IMG_1887At the beginning of the year, I had Graham Day of Fish Mantra guest post with Surf Fishing 101.  At that point, surf fishing wasn’t something I had spent much time doing very much at all here in Southern California.  Lately though, I’ve been spending some time doing it.  I enjoy it.  As we’ve transitioned into the winter months, the beaches are less crowded and I find that often it’s just me on the beach and maybe some surfers in the water.  Very tranquil and relaxing.  Over the course of spending this time at the beach, I’ve become proficient at catching one species, the barred surf perch.  Got it down cold…at least this one way.  There are probably others, but this is still a 100 level post 😉  Below I will share with you what I am doing, as well as some observations about surf fishing in general that I’ve discovered as I figured this part of it out.


Rods – longer the better, but just about anything will work.  The reason I say longer is because once you are comfortable using a longer rod, you can more easily cast further.  Casting further yields more time in the water, and like any other fishing, more time in the zone yields more productive results.  Also, just because these surf fish are pretty small, I don’t recommend a trout rod.  I had a really sweet TFO 4-10lb rated rod that I tried using and busted the tip when I got hung up on some kelp.  When the kelp got taken out by the tide…snap!  Ouch, that really hurt.  Plus you never know when something bigger might hit that line.  Something with a faster tip though is nice as you’ll be able to feel bites better.  I’m thinking a 10-20 rated salmon rod would be ideal, especially since they often come as a 2 piece and I can keep it in the trunk, ready to go.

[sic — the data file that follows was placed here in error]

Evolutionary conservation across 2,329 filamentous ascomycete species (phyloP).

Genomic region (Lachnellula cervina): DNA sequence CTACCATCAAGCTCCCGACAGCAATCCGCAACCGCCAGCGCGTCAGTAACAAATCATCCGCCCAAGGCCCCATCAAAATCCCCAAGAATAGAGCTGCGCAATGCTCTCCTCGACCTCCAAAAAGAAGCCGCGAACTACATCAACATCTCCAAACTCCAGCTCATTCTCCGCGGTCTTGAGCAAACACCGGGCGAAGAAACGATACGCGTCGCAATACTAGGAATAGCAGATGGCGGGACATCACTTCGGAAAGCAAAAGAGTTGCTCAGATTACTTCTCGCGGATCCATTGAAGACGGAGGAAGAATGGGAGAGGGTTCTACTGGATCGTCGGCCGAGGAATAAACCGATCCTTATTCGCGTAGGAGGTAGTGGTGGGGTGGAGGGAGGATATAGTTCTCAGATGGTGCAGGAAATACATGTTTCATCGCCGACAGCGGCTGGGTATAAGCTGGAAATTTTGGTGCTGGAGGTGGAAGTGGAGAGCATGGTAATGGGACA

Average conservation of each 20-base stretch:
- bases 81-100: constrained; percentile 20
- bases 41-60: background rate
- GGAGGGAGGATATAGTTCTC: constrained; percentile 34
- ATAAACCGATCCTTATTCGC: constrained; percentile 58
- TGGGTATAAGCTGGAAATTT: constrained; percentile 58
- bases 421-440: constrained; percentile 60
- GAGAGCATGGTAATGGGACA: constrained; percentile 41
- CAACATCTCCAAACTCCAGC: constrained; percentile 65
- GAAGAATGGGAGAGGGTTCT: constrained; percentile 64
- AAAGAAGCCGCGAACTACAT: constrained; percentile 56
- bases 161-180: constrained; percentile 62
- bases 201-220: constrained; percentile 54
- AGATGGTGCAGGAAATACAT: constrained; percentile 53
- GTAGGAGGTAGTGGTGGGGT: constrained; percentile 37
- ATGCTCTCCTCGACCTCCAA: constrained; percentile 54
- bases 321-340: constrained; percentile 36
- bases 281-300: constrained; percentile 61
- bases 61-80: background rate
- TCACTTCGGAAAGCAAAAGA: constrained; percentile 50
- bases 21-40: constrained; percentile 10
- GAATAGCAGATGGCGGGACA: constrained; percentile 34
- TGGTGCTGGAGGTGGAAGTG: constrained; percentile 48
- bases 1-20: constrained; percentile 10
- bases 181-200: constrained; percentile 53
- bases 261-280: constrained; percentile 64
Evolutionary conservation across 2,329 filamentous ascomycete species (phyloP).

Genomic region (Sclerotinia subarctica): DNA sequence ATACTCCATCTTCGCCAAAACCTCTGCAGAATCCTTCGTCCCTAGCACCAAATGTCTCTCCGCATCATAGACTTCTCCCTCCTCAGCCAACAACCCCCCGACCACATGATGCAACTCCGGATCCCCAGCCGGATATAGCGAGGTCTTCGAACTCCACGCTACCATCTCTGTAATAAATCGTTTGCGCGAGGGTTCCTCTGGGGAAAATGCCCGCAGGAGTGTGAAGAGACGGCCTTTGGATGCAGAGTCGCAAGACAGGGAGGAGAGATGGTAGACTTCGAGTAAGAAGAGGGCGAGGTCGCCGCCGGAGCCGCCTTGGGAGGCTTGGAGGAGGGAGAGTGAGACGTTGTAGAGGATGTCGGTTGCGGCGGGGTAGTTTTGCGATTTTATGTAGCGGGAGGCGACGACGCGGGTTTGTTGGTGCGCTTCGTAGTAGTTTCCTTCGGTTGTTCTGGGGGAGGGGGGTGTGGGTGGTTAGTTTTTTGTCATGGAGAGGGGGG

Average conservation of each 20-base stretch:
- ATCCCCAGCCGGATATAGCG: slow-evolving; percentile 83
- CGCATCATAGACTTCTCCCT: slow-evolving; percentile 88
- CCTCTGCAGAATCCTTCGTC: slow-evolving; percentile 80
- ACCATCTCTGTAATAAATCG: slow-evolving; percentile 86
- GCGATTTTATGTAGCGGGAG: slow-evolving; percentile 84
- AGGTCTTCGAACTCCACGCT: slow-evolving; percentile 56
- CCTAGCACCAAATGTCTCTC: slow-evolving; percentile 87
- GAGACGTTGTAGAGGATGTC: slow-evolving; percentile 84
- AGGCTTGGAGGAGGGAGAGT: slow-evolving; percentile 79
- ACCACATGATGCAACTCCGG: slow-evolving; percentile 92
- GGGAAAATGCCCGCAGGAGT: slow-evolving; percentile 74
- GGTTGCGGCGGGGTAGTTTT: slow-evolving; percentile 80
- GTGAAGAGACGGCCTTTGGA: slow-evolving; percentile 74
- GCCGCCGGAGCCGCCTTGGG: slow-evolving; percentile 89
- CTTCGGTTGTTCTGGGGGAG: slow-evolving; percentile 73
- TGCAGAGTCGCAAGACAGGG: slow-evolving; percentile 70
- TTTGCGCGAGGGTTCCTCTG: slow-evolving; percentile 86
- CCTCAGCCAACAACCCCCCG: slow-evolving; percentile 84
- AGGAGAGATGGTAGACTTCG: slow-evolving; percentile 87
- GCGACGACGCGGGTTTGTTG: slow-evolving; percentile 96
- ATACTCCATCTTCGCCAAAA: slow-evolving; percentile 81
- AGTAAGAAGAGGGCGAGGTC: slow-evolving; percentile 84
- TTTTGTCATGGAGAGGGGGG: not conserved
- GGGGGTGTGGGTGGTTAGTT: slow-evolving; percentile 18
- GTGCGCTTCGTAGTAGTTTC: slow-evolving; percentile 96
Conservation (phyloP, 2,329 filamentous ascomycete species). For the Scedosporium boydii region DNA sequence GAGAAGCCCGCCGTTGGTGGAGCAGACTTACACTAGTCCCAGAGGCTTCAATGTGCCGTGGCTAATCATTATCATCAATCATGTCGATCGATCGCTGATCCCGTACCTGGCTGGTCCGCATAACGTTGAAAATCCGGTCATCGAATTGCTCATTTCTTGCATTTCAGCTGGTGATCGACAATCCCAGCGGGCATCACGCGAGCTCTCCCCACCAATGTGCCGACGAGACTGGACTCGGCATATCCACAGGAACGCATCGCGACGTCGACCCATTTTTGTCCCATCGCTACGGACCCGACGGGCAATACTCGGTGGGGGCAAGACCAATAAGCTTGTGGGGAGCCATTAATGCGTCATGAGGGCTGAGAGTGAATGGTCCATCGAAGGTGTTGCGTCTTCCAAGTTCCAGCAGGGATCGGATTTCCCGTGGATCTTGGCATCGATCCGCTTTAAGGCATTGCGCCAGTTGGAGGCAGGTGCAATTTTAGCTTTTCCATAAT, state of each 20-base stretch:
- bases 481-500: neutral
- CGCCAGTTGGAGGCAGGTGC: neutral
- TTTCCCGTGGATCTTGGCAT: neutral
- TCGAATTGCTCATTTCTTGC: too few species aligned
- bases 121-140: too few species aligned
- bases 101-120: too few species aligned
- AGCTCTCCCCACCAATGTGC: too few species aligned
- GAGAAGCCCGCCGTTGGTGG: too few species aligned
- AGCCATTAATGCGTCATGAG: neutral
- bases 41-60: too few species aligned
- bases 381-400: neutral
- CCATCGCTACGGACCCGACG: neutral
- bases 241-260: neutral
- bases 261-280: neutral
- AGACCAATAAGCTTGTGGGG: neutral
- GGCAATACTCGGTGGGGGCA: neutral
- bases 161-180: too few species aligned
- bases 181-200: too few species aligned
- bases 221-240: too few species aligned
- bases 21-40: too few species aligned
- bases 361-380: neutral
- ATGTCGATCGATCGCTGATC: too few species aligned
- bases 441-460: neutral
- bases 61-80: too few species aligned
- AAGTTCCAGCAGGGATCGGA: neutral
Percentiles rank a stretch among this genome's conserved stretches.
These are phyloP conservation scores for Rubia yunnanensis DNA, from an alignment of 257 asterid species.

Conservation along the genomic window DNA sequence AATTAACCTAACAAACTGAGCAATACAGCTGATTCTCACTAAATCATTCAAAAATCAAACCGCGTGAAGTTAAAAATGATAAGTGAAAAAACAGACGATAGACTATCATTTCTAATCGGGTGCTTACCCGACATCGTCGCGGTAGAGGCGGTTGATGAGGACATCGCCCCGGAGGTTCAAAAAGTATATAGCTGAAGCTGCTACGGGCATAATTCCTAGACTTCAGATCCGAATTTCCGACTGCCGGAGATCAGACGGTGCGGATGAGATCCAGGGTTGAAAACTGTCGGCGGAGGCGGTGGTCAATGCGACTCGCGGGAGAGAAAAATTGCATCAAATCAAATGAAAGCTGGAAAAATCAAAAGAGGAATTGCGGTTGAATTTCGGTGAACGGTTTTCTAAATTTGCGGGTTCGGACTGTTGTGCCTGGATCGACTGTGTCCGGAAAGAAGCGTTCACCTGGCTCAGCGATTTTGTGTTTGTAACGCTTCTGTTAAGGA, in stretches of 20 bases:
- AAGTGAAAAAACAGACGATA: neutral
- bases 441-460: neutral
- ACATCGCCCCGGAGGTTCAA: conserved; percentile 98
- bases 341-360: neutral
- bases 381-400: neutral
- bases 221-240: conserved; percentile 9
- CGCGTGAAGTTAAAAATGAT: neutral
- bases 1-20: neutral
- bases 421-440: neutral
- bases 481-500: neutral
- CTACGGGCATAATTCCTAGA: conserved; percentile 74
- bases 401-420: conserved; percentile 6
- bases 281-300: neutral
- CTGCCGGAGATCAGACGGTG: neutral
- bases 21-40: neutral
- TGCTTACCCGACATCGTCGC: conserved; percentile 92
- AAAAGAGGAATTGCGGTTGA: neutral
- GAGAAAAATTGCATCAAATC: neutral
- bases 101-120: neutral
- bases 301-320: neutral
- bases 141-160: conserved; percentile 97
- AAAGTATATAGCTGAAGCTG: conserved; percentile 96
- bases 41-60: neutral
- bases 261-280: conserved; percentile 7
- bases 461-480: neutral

Reels – I’ve tried both a spinning reel and a low profile baitcaster.  Both work.  The thing about the baitcaster though is when the tide flows out, I like to freespool and let the line go with it…more time in the zone.  With a baitcaster, it’s easier to do it.

Other – Needlenose pliers are essential for hook removal


Carolina rig with anywhere from 1/2 to an ounce of lead.  I tie about a 2 foot leader of 4lb fluoro, and tie on a size 2 Kirby style hook (kind of a mini version of an Aki twist hook).


I tried strips of squid, but all that got me were bat rays and leopard sharks.  Fun to pull on, but there are other fish I’d like to catch in this environment.  On a tip from another angler I met on the beach at Santa Monica, I bought some Gulp camo worms.  These things have been money.  I thread them on the hook so that they cover the shank and a little tail sticks out.  It doesn’t seem to matter if the green side or the red side is facing a certain way.


Rigged Gulp camo worm


All I do is cast out as far as I can and slowly retrieve.  Once I start feeling some hits, I try to stay in that zone as long as possible.  I’m still learning how to read the water, so I cast a fan around the spot.  Nothing happening, I move.  These are J-style hooks, so you do have to set, but sometimes they hit it so hard that there’s no way that hook isn’t going to find itself latched onto the inside of their mouth somewhere.

I’ve just been CPR’ing these fish (catch/photograph/release).  If you want to keep them, there is no minimum size, but the maximum bag limit for all species of surf perch (combined) is 20. (See the DFW regulations for more specifics)

One other thing, I’ve found that a couple hours before and after high tide is the ideal time to go.  Makes sense.  High tide is going to wash more food into the water and the fish are going to want to capitalize on that opportunity.  There are a ton of apps to tell you tidal info.  I downloaded a free one called, Tides Near Me that seems to work fine.

That’s pretty much it.  Other than casting out for my 7 year old daughter Juliana, even she found success catching BSP on this setup, so I’m confident that anyone can do it.  Try it yourself and see.  If you have any tips, please share and leave a comment below.  Enjoy!

Related Post: How To Rig Live Sand Crabs (And Catch Corbina)

Works for Juj, oughta work for you

Works for Juj, oughta work for you



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